A Healthy Church: A Praying Church
It is said that a visitor to C.H. Spurgeon’s Metropolitan Tabernacle once asked Spurgeon to tell him the key to his ministry’s great success. In answer, the famous preacher took the visitor to a basement room where a group of church members bowed in intercessory prayer. “Here,” he explained, “is the powerhouse of the church.”
As usual, Spurgeon was correct. A healthy church must have her saints on their knees. What the surrounding world surely sees as something entirely unremarkable—a group of people with every head bowed and every eye closed—is actually one of the most important events in all of Christ’s kingdom.
Corporate prayer has been a central practice of God’s people throughout redemptive history. The sons of Seth “began to call upon the name of the Lord” as they gathered in the new-created world (Gen. 4:26), Esther and Daniel each called for a prayer meeting in times of crisis (Esther 4:15-16, Dan. 2:17-18), and Jesus himself jealously guarded prayer as a priority for God’s people (Matt. 21:13). Whenever the church gathers for a Wednesday night prayer meeting or bows her head for the Sunday morning pastoral prayer or intercedes for one another in small groups and Bible studies, she takes up the work that God’s people have always done.
This is also the lesson of the book of Acts. From the earliest days of the church, we find God’s people gathered for prayer: “All these with one accord were devoting themselves to prayer, together with the women and Mary the mother of Jesus, and his brothers” (Acts 1:14). The prayer described here is deliberate (“devoting themselves to prayer”), it was united (“with one accord”), and it included the full diversity of Christians (“all these. . .with the women. . .and his brothers”).
Two thousand years later, the church is still built on this foundation. In prayer, God’s people admit their own frailty and together call upon the name of almighty God. And in answer to our prayer, God stirs and refreshes the hearts of his people and pours out his Spirit on the church (Isa. 62:6-7, Luke 11:13). God holds out wonderful promises to the church on her knees! In Scripture, he pledges to answer our united prayer with judgment on his and our enemies (Rev. 8:3,5), with forgiveness and revival (2 Chron. 7:13-14), with healing and salvation (James 5:14-15), and with his very presence among us (Matt. 18:19-20). How could we neglect so great a privilege?
Corporate prayer is essential for a healthy church in another way, too. Not only is praying together the clear duty and privilege of Christ’s church in every generation, praying together is also God’s means to bind his church together in mutual love.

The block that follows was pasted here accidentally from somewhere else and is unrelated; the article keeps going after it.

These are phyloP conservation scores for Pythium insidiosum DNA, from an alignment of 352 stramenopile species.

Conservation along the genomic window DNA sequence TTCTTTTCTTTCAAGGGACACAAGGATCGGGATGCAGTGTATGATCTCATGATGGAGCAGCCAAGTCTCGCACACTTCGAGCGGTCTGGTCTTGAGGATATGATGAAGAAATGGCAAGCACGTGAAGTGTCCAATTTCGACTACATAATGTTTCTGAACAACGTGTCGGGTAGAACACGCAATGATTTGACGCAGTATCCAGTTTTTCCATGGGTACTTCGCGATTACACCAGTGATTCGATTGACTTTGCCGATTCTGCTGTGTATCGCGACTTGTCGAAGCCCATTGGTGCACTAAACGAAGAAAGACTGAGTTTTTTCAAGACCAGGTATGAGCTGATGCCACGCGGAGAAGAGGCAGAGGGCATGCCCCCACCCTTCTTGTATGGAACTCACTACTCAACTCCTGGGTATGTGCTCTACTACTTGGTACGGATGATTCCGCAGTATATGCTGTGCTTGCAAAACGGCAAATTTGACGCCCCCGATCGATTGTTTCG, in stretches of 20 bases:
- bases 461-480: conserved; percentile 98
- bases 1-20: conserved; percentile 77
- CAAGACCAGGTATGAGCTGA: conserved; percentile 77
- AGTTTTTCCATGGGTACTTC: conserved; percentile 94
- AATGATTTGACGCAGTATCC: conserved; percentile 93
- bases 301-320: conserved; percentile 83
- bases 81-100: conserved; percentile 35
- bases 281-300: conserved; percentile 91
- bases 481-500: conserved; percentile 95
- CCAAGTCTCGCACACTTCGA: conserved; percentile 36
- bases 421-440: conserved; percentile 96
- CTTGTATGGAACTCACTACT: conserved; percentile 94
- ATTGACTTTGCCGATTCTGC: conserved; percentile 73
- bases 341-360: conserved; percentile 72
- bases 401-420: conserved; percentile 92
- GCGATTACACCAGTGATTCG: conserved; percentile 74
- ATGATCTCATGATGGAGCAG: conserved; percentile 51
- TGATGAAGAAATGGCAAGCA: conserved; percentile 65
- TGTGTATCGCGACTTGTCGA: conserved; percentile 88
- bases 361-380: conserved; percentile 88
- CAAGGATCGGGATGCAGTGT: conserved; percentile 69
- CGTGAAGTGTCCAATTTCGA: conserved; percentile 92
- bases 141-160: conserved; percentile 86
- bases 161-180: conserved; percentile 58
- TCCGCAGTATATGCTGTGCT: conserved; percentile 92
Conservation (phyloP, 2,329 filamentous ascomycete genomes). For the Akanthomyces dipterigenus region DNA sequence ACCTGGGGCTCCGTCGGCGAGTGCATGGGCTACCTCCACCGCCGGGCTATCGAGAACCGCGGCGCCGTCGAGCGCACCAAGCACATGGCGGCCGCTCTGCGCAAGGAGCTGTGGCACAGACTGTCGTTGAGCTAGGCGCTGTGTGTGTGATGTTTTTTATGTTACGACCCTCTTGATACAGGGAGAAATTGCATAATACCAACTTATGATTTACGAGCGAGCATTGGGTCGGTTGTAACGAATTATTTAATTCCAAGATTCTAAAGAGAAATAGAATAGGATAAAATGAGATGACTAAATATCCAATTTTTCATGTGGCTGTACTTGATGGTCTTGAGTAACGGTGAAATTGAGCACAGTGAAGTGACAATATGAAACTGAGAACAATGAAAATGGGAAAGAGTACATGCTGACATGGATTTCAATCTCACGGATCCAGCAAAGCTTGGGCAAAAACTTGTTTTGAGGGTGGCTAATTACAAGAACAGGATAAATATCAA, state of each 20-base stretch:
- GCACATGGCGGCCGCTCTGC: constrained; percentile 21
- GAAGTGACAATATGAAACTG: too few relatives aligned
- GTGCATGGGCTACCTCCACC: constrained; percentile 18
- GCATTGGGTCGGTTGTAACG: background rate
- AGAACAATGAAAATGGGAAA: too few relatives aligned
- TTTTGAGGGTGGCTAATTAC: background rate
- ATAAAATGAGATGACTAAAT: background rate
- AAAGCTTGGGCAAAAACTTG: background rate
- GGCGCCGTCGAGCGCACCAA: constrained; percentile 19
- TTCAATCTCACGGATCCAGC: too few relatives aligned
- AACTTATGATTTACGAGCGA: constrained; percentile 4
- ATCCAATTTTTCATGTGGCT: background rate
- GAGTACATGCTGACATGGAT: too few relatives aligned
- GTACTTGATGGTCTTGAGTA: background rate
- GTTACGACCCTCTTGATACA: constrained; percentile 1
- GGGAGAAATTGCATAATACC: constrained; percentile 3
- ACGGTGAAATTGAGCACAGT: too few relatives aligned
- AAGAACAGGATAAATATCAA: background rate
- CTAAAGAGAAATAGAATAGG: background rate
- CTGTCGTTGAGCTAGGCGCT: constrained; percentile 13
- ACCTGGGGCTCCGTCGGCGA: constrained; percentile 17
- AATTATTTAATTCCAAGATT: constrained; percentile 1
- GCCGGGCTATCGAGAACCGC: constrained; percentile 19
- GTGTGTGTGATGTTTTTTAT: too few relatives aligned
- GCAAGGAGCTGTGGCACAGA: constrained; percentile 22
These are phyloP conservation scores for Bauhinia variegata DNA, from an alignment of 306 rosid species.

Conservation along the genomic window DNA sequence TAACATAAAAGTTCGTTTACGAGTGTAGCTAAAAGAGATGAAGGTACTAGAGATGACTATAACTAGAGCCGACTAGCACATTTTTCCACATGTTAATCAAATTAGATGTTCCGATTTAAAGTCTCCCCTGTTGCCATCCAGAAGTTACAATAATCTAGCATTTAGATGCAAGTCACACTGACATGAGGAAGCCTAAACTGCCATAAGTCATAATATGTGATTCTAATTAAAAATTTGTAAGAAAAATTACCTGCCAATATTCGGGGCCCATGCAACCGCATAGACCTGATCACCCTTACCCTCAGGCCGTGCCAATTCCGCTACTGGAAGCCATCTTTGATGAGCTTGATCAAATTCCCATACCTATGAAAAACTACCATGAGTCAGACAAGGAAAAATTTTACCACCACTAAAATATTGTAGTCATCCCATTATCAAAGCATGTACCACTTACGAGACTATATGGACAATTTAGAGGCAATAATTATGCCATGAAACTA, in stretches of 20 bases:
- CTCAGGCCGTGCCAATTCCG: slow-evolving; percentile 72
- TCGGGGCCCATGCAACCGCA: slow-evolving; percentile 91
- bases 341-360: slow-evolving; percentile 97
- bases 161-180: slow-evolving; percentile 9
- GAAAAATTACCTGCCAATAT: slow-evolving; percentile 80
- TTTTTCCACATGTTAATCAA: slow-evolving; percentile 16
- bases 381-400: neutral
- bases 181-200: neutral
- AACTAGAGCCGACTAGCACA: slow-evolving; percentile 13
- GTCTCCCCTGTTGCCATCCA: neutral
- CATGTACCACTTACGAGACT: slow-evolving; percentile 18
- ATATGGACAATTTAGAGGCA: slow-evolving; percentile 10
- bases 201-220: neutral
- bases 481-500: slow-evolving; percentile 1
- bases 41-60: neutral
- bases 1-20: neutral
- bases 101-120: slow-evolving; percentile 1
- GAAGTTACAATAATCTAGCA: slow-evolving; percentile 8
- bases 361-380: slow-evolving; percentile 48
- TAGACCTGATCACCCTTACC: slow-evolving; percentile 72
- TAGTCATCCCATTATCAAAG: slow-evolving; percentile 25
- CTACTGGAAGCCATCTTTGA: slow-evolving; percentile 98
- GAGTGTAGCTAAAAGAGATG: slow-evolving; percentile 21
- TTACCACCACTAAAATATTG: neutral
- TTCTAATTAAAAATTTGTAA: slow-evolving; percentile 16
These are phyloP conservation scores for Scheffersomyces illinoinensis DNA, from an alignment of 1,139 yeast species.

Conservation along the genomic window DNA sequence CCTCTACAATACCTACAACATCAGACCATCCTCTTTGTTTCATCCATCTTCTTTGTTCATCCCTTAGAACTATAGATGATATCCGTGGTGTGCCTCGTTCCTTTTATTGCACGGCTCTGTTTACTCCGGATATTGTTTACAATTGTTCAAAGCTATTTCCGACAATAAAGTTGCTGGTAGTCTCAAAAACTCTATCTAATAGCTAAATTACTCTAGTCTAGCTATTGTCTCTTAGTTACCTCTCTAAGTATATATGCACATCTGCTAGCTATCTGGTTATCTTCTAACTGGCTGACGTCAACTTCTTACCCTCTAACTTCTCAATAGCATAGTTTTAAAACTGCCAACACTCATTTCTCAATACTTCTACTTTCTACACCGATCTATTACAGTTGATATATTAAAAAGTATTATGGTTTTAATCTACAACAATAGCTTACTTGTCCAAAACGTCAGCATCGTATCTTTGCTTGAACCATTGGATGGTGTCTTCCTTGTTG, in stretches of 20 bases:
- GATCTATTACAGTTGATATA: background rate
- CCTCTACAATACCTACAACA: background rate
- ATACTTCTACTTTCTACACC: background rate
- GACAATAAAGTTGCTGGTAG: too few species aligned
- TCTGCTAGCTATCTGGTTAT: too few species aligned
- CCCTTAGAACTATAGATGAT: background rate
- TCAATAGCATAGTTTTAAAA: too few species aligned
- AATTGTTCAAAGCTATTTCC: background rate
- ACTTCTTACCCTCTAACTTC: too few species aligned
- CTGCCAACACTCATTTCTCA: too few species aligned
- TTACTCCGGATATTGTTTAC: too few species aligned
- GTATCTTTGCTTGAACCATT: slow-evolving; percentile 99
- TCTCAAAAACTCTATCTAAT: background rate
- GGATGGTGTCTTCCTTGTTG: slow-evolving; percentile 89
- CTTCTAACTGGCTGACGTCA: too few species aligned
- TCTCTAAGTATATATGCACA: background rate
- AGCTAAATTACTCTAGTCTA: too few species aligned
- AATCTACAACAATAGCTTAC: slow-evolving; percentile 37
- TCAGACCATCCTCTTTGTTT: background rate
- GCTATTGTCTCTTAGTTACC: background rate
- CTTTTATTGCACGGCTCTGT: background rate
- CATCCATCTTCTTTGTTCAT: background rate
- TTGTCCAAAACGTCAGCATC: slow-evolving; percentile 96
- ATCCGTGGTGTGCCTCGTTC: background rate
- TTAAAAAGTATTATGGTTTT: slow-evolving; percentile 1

I remember clearly the first time I attended the prayer meeting at the rural church where I spent my college years. I walked down the stairs to the church basement on a Wednesday night to find a small group of people who seemed to have little in common with me. I was a teenager, they were middle-aged and older. I was studying for a liberal arts degree, they were farmers and housewives. But in that hour of prayer—and all the hours that would follow over the years—I learned that my fellow church members were not so dissimilar after all. Each of us was a sinner saved by grace, united to Christ, and entirely dependent on the Lord for every good thing. And as we bowed before the Lord in prayer together, we grew in love for one another.
“Rejoice with those who rejoice, weep with those who weep” (Rom. 12:15), writes Paul, and “Bear one another’s burdens” (Gal. 6:2). What better way to do this than by taking up one another’s burdens and lending each other a hand to cast them on the Lord? In prayer together, my brother’s joys and sorrows become my joys and sorrows. In prayer, his needs become my own.
Paul’s prayer for the church in Rome highlights the resulting circle of love: “May the God of endurance and encouragement grant you to live in such harmony with one another, in accord with Christ Jesus, that together you may with one voice glorify the God and Father of our Lord Jesus Christ” (Rom. 15:5-6). As we pray together, we stir up love for one another. And as we love one another, we cultivate one harmonious voice—with which we joyfully pray together all the more.
Brothers and sisters, let us pray.
Megan Hill is the author of Praying Together: The Priority and Privilege of Prayer in Our Homes, Communities, and Churches. She lives in Massachusetts and is a member of West Springfield Covenant Community Church (PCA) where her husband serves as pastor.